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The 18 Month Sleep Regression - What to Do When it Strikes

The 18 Month Sleep Regression - What to Do When it Strikes

Your little one has been sleeping like a to sleep on their own and sleeping through the night, then BAM, they get close to 18 months and their sleep goes out the window! Annette Faamausili, Baby & Child Sleep Consultant and owner of Serene Sleep explains the regression and how to combat it so you can get so sleep quickly.

What is a Sleep Regression?

A sleep regression can seem like it comes out of nowhere. One moment your little one is sleeping well and then seemingly out of nowhere, they start refusing to sleep, waking up often during the night, or waking up and failing to go back to sleep. If you are experiencing any of these sleep signals then you are probably in the throes of a sleep regression. In simpler terms your toddler is striving for independence on all levels. These periods of regression commonly occur at 4 months, around 8-10 months, and 18 months. At all other times, you might experience the odd night of disrupted rest. Unfortunately a sleep regression can go on for much longer than just one night.

What Causes the 18 month Sleep Regression?

A lot is happening within your toddler's body and mind at this age. They are going through a big development stage, so any and all of these changes can contribute to sleep issues.

  • Your Toddler Is More Active
    Your child is becoming more active mentally and physically as they learn to walk and talk. All this extra stimulation can make it hard for them to transition from “busy time” to sleep time especially if they've learnt a new physical skill like running or climbing.
  • Separation Anxiety May Peak
    Being worried about being away from mum or dad often starts much earlier. But, it does tend to peak around 18 months.
  • Your Child Is Becoming Independent
    Your little one is learning new skills all the time. Most we are proud of, but some are not so great! As they become more able to communicate and do a few things for themselves, they realise they can say no! This is where you will see them trying to exert control, resulting in the infamous bedtime battles. An example of that is the Cause & Effect scenario where your child realises they can make things happen by exhibiting certain behaviours.
  • Under Or Overtiredness
    Too much sleep during the day can interfere with bedtime. So, it may be time to transition your toddler to one nap. Conversely, not enough sleep causes extra crankiness and sleep refusal, creating a vicious circle of an overtired, cranky toddler!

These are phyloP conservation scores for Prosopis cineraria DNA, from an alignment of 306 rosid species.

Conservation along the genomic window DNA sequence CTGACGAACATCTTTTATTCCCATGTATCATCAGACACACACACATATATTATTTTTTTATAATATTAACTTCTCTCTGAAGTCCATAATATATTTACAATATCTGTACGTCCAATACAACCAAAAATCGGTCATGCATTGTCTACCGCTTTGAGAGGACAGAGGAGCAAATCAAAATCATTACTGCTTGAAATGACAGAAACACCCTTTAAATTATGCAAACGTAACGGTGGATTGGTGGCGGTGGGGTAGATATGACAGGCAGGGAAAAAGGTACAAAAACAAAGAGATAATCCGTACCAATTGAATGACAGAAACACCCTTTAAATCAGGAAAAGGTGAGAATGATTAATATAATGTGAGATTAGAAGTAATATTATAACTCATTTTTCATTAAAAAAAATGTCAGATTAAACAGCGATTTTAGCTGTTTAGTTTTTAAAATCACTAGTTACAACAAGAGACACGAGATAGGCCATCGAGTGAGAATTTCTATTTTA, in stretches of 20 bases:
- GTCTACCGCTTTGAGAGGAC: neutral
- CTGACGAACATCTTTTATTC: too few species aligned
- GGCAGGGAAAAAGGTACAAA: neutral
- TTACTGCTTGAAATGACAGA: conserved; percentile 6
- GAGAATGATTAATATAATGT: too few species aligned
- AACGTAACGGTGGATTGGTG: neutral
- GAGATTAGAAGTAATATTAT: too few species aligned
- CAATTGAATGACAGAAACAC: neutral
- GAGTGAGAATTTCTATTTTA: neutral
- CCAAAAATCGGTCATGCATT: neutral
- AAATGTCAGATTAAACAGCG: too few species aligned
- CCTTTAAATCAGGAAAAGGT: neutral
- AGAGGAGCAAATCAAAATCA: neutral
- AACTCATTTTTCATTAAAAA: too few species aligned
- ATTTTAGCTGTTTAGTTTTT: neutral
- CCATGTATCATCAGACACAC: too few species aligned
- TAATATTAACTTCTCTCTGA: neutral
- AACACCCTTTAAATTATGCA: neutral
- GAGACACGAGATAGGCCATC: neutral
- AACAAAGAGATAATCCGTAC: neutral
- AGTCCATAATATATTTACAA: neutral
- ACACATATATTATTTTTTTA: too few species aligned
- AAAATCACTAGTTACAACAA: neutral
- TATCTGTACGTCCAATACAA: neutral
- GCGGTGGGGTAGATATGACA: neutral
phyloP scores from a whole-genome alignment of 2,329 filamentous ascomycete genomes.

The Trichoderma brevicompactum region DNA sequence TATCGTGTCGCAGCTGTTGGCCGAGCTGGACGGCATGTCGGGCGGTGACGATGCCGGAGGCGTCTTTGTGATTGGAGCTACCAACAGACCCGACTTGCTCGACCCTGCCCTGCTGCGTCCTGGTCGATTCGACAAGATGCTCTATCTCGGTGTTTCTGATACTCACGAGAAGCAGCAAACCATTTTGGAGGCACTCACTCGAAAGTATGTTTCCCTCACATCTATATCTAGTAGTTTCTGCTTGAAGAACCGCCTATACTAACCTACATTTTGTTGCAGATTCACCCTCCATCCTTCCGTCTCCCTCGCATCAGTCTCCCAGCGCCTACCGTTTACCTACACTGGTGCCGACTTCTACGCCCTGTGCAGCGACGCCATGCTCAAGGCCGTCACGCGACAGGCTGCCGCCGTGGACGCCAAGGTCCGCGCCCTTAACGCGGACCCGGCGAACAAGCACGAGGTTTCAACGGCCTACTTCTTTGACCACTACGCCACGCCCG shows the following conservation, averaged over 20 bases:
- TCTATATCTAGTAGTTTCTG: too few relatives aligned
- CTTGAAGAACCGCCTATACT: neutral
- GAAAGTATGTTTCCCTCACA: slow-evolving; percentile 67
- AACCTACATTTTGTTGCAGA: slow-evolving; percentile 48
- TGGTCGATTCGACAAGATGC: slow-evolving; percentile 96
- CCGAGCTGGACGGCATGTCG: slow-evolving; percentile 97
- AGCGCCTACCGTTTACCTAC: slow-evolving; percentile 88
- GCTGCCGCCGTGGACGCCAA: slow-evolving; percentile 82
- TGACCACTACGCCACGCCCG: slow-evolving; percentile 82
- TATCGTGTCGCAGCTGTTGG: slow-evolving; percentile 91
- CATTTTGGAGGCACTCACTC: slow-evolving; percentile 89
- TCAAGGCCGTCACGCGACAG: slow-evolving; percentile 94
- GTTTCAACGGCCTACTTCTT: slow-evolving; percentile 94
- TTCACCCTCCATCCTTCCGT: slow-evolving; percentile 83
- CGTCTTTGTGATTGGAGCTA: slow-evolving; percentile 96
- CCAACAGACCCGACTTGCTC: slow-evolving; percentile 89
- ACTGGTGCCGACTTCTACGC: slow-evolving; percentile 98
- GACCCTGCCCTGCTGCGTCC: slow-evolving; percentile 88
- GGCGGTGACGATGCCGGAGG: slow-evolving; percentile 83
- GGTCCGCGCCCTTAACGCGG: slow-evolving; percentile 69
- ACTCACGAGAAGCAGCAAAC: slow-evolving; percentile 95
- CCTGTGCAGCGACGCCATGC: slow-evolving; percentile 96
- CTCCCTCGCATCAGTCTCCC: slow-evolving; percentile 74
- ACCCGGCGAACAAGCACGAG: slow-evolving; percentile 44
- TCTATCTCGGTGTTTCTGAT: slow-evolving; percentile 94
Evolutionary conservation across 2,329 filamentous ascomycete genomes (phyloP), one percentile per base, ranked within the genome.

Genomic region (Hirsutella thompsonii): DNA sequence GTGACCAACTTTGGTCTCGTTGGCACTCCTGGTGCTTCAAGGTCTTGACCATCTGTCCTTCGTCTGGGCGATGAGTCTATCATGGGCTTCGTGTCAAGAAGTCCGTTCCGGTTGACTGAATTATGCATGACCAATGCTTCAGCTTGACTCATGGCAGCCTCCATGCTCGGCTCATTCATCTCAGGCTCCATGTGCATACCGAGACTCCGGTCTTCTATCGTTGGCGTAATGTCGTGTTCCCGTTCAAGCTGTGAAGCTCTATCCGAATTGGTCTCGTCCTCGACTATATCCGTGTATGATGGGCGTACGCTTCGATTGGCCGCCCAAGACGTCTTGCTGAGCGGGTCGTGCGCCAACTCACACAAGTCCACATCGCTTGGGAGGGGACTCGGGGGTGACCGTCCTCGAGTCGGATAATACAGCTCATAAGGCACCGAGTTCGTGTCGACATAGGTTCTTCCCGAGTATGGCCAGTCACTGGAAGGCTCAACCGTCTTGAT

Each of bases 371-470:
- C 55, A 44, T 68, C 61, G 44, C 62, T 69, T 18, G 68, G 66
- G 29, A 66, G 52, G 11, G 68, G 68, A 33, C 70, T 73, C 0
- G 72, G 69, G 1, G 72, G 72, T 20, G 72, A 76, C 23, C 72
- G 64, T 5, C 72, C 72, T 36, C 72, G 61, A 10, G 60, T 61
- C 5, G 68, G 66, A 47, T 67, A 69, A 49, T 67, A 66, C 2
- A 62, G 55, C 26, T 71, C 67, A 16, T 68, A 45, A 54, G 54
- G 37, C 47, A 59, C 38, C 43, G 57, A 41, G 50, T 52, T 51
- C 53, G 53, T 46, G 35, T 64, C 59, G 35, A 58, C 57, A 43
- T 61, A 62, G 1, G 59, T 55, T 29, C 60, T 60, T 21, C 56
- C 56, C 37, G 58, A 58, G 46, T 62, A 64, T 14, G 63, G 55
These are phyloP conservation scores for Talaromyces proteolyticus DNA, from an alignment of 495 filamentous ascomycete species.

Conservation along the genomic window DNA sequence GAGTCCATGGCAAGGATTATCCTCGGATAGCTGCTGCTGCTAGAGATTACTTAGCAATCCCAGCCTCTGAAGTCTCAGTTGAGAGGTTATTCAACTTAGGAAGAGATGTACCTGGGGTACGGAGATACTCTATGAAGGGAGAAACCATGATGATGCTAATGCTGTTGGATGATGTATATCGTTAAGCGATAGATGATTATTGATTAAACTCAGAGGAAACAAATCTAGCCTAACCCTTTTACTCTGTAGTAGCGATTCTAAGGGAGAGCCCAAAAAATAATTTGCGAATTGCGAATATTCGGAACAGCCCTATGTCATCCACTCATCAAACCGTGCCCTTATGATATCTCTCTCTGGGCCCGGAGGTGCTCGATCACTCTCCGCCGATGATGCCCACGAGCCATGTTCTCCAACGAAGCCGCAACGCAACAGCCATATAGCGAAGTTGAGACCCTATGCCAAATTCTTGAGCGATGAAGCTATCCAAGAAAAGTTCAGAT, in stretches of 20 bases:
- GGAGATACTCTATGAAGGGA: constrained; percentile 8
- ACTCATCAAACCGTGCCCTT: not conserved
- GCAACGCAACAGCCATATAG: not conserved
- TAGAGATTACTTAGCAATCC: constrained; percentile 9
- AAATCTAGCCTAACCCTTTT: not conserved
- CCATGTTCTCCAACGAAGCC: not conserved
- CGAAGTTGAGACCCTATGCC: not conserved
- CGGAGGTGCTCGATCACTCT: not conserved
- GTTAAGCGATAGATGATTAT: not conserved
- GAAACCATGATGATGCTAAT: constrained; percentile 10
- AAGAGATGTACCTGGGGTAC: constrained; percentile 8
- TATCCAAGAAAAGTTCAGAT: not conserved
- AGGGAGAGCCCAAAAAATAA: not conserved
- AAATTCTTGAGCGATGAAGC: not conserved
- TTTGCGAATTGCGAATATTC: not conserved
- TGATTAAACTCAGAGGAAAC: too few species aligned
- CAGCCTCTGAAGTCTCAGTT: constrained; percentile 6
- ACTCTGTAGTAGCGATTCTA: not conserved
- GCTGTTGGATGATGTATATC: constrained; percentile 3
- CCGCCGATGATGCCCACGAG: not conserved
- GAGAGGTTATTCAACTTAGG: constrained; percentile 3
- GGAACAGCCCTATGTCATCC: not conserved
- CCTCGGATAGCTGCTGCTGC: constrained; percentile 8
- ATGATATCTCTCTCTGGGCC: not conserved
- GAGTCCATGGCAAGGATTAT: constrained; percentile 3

How Can I Deal with the 18m Sleep Regression?

Many parents find this sleep regression the hardest to handle as it can require a disciplinary aspect that the preceding phases did not. How you deal with this phase is important. You need to make a plan that works for your family and aligns with your parenting styles. Keep in mind that it does set boundaries for future behaviour for your increasingly independent toddler! With that in mind, try to...

Be Consistent

As much as possible, try to stick to the normal bedtime routines that have worked before. As tempting as it is, try not to enter into negotiations or stray away from the routine you have set. If your little one realises they can negotiate with you, they might just keep on doing so! Set reasonable boundaries and keep your pre-sleep routines simple, relaxing and familiar.

Offer Choices

To accommodate your child’s increasing independence, try giving them a sense of control over some aspects of their bedtime routine. You can let them be in control of some big decisions! For example, they can choose which PJs they sleep in and which books you should read.

Give Reassurance

If you suspect separation anxiety is part of the issue, spend extra time snuggling and playing calmly with your child leading up to bedtime. Reassure them that you will be there when they wake up in the morning.

Promote Sleepiness


  • Leading up to bed or nap time, make sure you encourage quiet play and reduce the time spent in front of a screen.
  • Make sure your toddler has had enough awake time prior to a nap or bedtime to ensure they have enough sleep pressure to fall asleep quickly.  
  • Make sure their room is dark enough, play white noise and keep sleep rituals clear and consistent.

Hot Tip!

It is believed that physical activity taken 3 hours before bedtime can help promote deeper more restorative sleep over night. Try getting your toddler out to the park or beach for a run around in the fresh air, it really does work wonders.

Further information on toddlers & self settling

The Sleep Store has a number of resources for toddler sleep, including articles and books available for purchase. You can also join our supportive Facebook group of parents and sleep consultants in our Toddler Sleep Support Group. Rest assured, you're won't be the only parent dealing with a regression!

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